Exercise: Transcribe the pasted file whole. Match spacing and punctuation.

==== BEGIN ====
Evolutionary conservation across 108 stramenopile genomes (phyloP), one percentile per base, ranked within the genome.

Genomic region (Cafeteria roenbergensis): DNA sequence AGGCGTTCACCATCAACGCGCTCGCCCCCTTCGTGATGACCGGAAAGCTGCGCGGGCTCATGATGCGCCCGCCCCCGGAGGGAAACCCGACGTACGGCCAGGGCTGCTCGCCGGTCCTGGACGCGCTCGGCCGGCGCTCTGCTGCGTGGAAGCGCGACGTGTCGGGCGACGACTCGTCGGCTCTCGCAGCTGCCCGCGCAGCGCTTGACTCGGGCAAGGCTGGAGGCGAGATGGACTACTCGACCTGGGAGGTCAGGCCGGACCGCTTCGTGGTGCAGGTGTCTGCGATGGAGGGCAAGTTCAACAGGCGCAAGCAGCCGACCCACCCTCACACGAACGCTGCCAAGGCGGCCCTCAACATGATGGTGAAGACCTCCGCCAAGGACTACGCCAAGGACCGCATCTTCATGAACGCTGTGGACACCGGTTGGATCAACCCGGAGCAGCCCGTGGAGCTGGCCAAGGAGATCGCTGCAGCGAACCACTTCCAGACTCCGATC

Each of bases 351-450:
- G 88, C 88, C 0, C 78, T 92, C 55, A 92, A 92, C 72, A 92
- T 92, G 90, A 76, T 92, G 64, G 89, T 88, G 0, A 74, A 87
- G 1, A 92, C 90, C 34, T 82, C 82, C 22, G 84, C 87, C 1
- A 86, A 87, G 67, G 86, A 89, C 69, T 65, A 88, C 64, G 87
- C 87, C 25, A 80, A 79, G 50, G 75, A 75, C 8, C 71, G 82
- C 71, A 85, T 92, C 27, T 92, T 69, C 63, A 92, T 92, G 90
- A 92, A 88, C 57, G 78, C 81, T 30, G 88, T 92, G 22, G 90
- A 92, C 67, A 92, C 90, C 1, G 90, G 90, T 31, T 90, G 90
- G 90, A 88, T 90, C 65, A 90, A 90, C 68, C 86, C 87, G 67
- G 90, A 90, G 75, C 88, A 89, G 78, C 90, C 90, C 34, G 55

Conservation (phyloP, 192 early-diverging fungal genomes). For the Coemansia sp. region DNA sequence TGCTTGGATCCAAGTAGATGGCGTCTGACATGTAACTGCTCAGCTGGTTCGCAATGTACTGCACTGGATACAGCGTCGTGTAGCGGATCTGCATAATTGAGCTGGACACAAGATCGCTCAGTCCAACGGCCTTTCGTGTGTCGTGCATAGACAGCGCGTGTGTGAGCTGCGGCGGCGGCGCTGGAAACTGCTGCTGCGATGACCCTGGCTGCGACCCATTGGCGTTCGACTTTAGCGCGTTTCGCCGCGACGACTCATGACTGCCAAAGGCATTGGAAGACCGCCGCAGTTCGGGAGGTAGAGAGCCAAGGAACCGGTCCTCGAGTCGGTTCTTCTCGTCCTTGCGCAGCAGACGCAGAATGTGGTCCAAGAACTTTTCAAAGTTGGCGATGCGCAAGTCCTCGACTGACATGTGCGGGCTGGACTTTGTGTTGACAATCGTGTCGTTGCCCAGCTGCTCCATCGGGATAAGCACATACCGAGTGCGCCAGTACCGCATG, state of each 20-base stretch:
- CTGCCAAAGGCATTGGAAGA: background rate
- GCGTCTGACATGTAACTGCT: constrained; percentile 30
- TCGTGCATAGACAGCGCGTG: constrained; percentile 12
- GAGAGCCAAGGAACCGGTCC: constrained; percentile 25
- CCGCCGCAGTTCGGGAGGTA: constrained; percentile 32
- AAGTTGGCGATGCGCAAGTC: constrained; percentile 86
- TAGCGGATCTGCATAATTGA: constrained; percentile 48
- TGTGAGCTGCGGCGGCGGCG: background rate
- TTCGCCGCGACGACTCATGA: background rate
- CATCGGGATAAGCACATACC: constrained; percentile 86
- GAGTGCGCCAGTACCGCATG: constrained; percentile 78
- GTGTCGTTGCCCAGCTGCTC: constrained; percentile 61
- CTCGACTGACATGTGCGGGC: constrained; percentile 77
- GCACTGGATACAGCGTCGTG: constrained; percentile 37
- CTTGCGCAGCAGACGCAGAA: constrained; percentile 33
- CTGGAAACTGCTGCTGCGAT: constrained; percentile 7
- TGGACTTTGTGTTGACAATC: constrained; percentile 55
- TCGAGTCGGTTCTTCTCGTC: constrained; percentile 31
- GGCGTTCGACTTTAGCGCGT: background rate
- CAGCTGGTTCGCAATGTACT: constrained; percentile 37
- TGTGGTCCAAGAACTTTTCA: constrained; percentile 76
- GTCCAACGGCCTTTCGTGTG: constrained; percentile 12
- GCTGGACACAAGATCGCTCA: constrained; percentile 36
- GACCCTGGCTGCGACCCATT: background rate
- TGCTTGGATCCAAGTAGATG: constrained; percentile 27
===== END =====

Evolutionary conservation across 108 stramenopile genomes (phyloP), one percentile per base, ranked within the genome.

Genomic region (Cafeteria roenbergensis): DNA sequence AGGCGTTCACCATCAACGCGCTCGCCCCCTTCGTGATGACCGGAAAGCTGCGCGGGCTCATGATGCGCCCGCCCCCGGAGGGAAACCCGACGTACGGCCAGGGCTGCTCGCCGGTCCTGGACGCGCTCGGCCGGCGCTCTGCTGCGTGGAAGCGCGACGTGTCGGGCGACGACTCGTCGGCTCTCGCAGCTGCCCGCGCAGCGCTTGACTCGGGCAAGGCTGGAGGCGAGATGGACTACTCGACCTGGGAGGTCAGGCCGGACCGCTTCGTGGTGCAGGTGTCTGCGATGGAGGGCAAGTTCAACAGGCGCAAGCAGCCGACCCACCCTCACACGAACGCTGCCAAGGCGGCCCTCAACATGATGGTGAAGACCTCCGCCAAGGACTACGCCAAGGACCGCATCTTCATGAACGCTGTGGACACCGGTTGGATCAACCCGGAGCAGCCCGTGGAGCTGGCCAAGGAGATCGCTGCAGCGAACCACTTCCAGACTCCGATC

Each of bases 351-450:
- G 88, C 88, C 0, C 78, T 92, C 55, A 92, A 92, C 72, A 92
- T 92, G 90, A 76, T 92, G 64, G 89, T 88, G 0, A 74, A 87
- G 1, A 92, C 90, C 34, T 82, C 82, C 22, G 84, C 87, C 1
- A 86, A 87, G 67, G 86, A 89, C 69, T 65, A 88, C 64, G 87
- C 87, C 25, A 80, A 79, G 50, G 75, A 75, C 8, C 71, G 82
- C 71, A 85, T 92, C 27, T 92, T 69, C 63, A 92, T 92, G 90
- A 92, A 88, C 57, G 78, C 81, T 30, G 88, T 92, G 22, G 90
- A 92, C 67, A 92, C 90, C 1, G 90, G 90, T 31, T 90, G 90
- G 90, A 88, T 90, C 65, A 90, A 90, C 68, C 86, C 87, G 67
- G 90, A 90, G 75, C 88, A 89, G 78, C 90, C 90, C 34, G 55

Conservation (phyloP, 192 early-diverging fungal genomes). For the Coemansia sp. region DNA sequence TGCTTGGATCCAAGTAGATGGCGTCTGACATGTAACTGCTCAGCTGGTTCGCAATGTACTGCACTGGATACAGCGTCGTGTAGCGGATCTGCATAATTGAGCTGGACACAAGATCGCTCAGTCCAACGGCCTTTCGTGTGTCGTGCATAGACAGCGCGTGTGTGAGCTGCGGCGGCGGCGCTGGAAACTGCTGCTGCGATGACCCTGGCTGCGACCCATTGGCGTTCGACTTTAGCGCGTTTCGCCGCGACGACTCATGACTGCCAAAGGCATTGGAAGACCGCCGCAGTTCGGGAGGTAGAGAGCCAAGGAACCGGTCCTCGAGTCGGTTCTTCTCGTCCTTGCGCAGCAGACGCAGAATGTGGTCCAAGAACTTTTCAAAGTTGGCGATGCGCAAGTCCTCGACTGACATGTGCGGGCTGGACTTTGTGTTGACAATCGTGTCGTTGCCCAGCTGCTCCATCGGGATAAGCACATACCGAGTGCGCCAGTACCGCATG, state of each 20-base stretch:
- CTGCCAAAGGCATTGGAAGA: background rate
- GCGTCTGACATGTAACTGCT: constrained; percentile 30
- TCGTGCATAGACAGCGCGTG: constrained; percentile 12
- GAGAGCCAAGGAACCGGTCC: constrained; percentile 25
- CCGCCGCAGTTCGGGAGGTA: constrained; percentile 32
- AAGTTGGCGATGCGCAAGTC: constrained; percentile 86
- TAGCGGATCTGCATAATTGA: constrained; percentile 48
- TGTGAGCTGCGGCGGCGGCG: background rate
- TTCGCCGCGACGACTCATGA: background rate
- CATCGGGATAAGCACATACC: constrained; percentile 86
- GAGTGCGCCAGTACCGCATG: constrained; percentile 78
- GTGTCGTTGCCCAGCTGCTC: constrained; percentile 61
- CTCGACTGACATGTGCGGGC: constrained; percentile 77
- GCACTGGATACAGCGTCGTG: constrained; percentile 37
- CTTGCGCAGCAGACGCAGAA: constrained; percentile 33
- CTGGAAACTGCTGCTGCGAT: constrained; percentile 7
- TGGACTTTGTGTTGACAATC: constrained; percentile 55
- TCGAGTCGGTTCTTCTCGTC: constrained; percentile 31
- GGCGTTCGACTTTAGCGCGT: background rate
- CAGCTGGTTCGCAATGTACT: constrained; percentile 37
- TGTGGTCCAAGAACTTTTCA: constrained; percentile 76
- GTCCAACGGCCTTTCGTGTG: constrained; percentile 12
- GCTGGACACAAGATCGCTCA: constrained; percentile 36
- GACCCTGGCTGCGACCCATT: background rate
- TGCTTGGATCCAAGTAGATG: constrained; percentile 27